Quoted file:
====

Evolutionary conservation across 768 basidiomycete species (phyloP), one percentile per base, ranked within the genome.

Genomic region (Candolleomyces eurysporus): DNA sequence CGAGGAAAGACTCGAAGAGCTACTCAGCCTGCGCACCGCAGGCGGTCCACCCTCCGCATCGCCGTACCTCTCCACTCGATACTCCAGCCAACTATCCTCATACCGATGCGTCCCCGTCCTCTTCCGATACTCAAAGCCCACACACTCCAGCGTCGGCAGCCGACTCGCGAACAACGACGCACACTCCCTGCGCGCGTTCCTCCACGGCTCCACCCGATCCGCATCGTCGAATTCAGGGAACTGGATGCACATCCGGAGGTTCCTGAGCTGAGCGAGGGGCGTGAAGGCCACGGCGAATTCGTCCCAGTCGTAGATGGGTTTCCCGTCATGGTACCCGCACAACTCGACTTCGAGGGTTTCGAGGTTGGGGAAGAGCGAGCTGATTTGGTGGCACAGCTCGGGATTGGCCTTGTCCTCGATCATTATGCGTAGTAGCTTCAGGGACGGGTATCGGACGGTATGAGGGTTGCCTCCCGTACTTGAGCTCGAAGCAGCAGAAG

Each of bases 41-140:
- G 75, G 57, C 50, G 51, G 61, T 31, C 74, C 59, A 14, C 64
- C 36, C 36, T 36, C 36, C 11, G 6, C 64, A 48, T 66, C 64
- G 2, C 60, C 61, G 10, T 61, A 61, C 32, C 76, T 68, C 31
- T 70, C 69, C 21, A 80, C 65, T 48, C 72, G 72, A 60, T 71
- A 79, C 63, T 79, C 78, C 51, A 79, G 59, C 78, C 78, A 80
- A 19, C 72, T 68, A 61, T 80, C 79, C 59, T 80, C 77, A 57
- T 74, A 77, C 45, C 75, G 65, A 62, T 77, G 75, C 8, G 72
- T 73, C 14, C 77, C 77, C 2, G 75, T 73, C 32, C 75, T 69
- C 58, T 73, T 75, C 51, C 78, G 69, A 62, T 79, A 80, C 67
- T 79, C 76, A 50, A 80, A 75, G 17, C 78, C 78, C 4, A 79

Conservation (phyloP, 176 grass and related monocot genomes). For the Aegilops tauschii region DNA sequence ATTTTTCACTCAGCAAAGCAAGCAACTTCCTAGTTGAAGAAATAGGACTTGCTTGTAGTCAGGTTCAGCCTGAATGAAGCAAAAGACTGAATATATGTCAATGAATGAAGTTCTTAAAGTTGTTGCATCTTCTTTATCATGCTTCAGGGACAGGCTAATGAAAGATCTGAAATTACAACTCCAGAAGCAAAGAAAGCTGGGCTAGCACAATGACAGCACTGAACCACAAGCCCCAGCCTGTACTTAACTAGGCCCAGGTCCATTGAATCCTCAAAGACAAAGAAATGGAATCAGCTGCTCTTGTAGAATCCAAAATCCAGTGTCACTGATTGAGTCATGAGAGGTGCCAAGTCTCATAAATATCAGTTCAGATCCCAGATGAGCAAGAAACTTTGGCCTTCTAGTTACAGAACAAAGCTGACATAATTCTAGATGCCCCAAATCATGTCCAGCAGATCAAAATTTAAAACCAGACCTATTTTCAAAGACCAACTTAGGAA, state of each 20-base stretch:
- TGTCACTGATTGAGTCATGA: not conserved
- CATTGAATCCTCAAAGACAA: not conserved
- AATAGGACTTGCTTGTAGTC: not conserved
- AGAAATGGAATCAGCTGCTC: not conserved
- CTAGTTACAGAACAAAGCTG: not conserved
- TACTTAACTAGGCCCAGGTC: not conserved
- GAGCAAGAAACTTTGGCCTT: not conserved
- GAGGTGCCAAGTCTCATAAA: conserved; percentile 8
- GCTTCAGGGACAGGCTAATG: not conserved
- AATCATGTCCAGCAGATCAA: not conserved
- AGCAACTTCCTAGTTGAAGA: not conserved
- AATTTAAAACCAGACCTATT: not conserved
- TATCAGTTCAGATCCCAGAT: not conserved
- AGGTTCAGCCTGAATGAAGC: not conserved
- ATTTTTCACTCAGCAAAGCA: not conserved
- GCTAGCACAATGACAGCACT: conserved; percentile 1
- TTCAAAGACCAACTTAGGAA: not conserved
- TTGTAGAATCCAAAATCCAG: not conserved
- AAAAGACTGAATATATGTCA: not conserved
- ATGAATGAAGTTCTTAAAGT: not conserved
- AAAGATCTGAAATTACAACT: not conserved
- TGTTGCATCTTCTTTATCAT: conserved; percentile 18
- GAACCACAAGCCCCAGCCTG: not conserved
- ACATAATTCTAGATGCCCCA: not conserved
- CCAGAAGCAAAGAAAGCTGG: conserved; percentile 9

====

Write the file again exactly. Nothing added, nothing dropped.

Evolutionary conservation across 768 basidiomycete species (phyloP), one percentile per base, ranked within the genome.

Genomic region (Candolleomyces eurysporus): DNA sequence CGAGGAAAGACTCGAAGAGCTACTCAGCCTGCGCACCGCAGGCGGTCCACCCTCCGCATCGCCGTACCTCTCCACTCGATACTCCAGCCAACTATCCTCATACCGATGCGTCCCCGTCCTCTTCCGATACTCAAAGCCCACACACTCCAGCGTCGGCAGCCGACTCGCGAACAACGACGCACACTCCCTGCGCGCGTTCCTCCACGGCTCCACCCGATCCGCATCGTCGAATTCAGGGAACTGGATGCACATCCGGAGGTTCCTGAGCTGAGCGAGGGGCGTGAAGGCCACGGCGAATTCGTCCCAGTCGTAGATGGGTTTCCCGTCATGGTACCCGCACAACTCGACTTCGAGGGTTTCGAGGTTGGGGAAGAGCGAGCTGATTTGGTGGCACAGCTCGGGATTGGCCTTGTCCTCGATCATTATGCGTAGTAGCTTCAGGGACGGGTATCGGACGGTATGAGGGTTGCCTCCCGTACTTGAGCTCGAAGCAGCAGAAG

Each of bases 41-140:
- G 75, G 57, C 50, G 51, G 61, T 31, C 74, C 59, A 14, C 64
- C 36, C 36, T 36, C 36, C 11, G 6, C 64, A 48, T 66, C 64
- G 2, C 60, C 61, G 10, T 61, A 61, C 32, C 76, T 68, C 31
- T 70, C 69, C 21, A 80, C 65, T 48, C 72, G 72, A 60, T 71
- A 79, C 63, T 79, C 78, C 51, A 79, G 59, C 78, C 78, A 80
- A 19, C 72, T 68, A 61, T 80, C 79, C 59, T 80, C 77, A 57
- T 74, A 77, C 45, C 75, G 65, A 62, T 77, G 75, C 8, G 72
- T 73, C 14, C 77, C 77, C 2, G 75, T 73, C 32, C 75, T 69
- C 58, T 73, T 75, C 51, C 78, G 69, A 62, T 79, A 80, C 67
- T 79, C 76, A 50, A 80, A 75, G 17, C 78, C 78, C 4, A 79

Conservation (phyloP, 176 grass and related monocot genomes). For the Aegilops tauschii region DNA sequence ATTTTTCACTCAGCAAAGCAAGCAACTTCCTAGTTGAAGAAATAGGACTTGCTTGTAGTCAGGTTCAGCCTGAATGAAGCAAAAGACTGAATATATGTCAATGAATGAAGTTCTTAAAGTTGTTGCATCTTCTTTATCATGCTTCAGGGACAGGCTAATGAAAGATCTGAAATTACAACTCCAGAAGCAAAGAAAGCTGGGCTAGCACAATGACAGCACTGAACCACAAGCCCCAGCCTGTACTTAACTAGGCCCAGGTCCATTGAATCCTCAAAGACAAAGAAATGGAATCAGCTGCTCTTGTAGAATCCAAAATCCAGTGTCACTGATTGAGTCATGAGAGGTGCCAAGTCTCATAAATATCAGTTCAGATCCCAGATGAGCAAGAAACTTTGGCCTTCTAGTTACAGAACAAAGCTGACATAATTCTAGATGCCCCAAATCATGTCCAGCAGATCAAAATTTAAAACCAGACCTATTTTCAAAGACCAACTTAGGAA, state of each 20-base stretch:
- TGTCACTGATTGAGTCATGA: not conserved
- CATTGAATCCTCAAAGACAA: not conserved
- AATAGGACTTGCTTGTAGTC: not conserved
- AGAAATGGAATCAGCTGCTC: not conserved
- CTAGTTACAGAACAAAGCTG: not conserved
- TACTTAACTAGGCCCAGGTC: not conserved
- GAGCAAGAAACTTTGGCCTT: not conserved
- GAGGTGCCAAGTCTCATAAA: conserved; percentile 8
- GCTTCAGGGACAGGCTAATG: not conserved
- AATCATGTCCAGCAGATCAA: not conserved
- AGCAACTTCCTAGTTGAAGA: not conserved
- AATTTAAAACCAGACCTATT: not conserved
- TATCAGTTCAGATCCCAGAT: not conserved
- AGGTTCAGCCTGAATGAAGC: not conserved
- ATTTTTCACTCAGCAAAGCA: not conserved
- GCTAGCACAATGACAGCACT: conserved; percentile 1
- TTCAAAGACCAACTTAGGAA: not conserved
- TTGTAGAATCCAAAATCCAG: not conserved
- AAAAGACTGAATATATGTCA: not conserved
- ATGAATGAAGTTCTTAAAGT: not conserved
- AAAGATCTGAAATTACAACT: not conserved
- TGTTGCATCTTCTTTATCAT: conserved; percentile 18
- GAACCACAAGCCCCAGCCTG: not conserved
- ACATAATTCTAGATGCCCCA: not conserved
- CCAGAAGCAAAGAAAGCTGG: conserved; percentile 9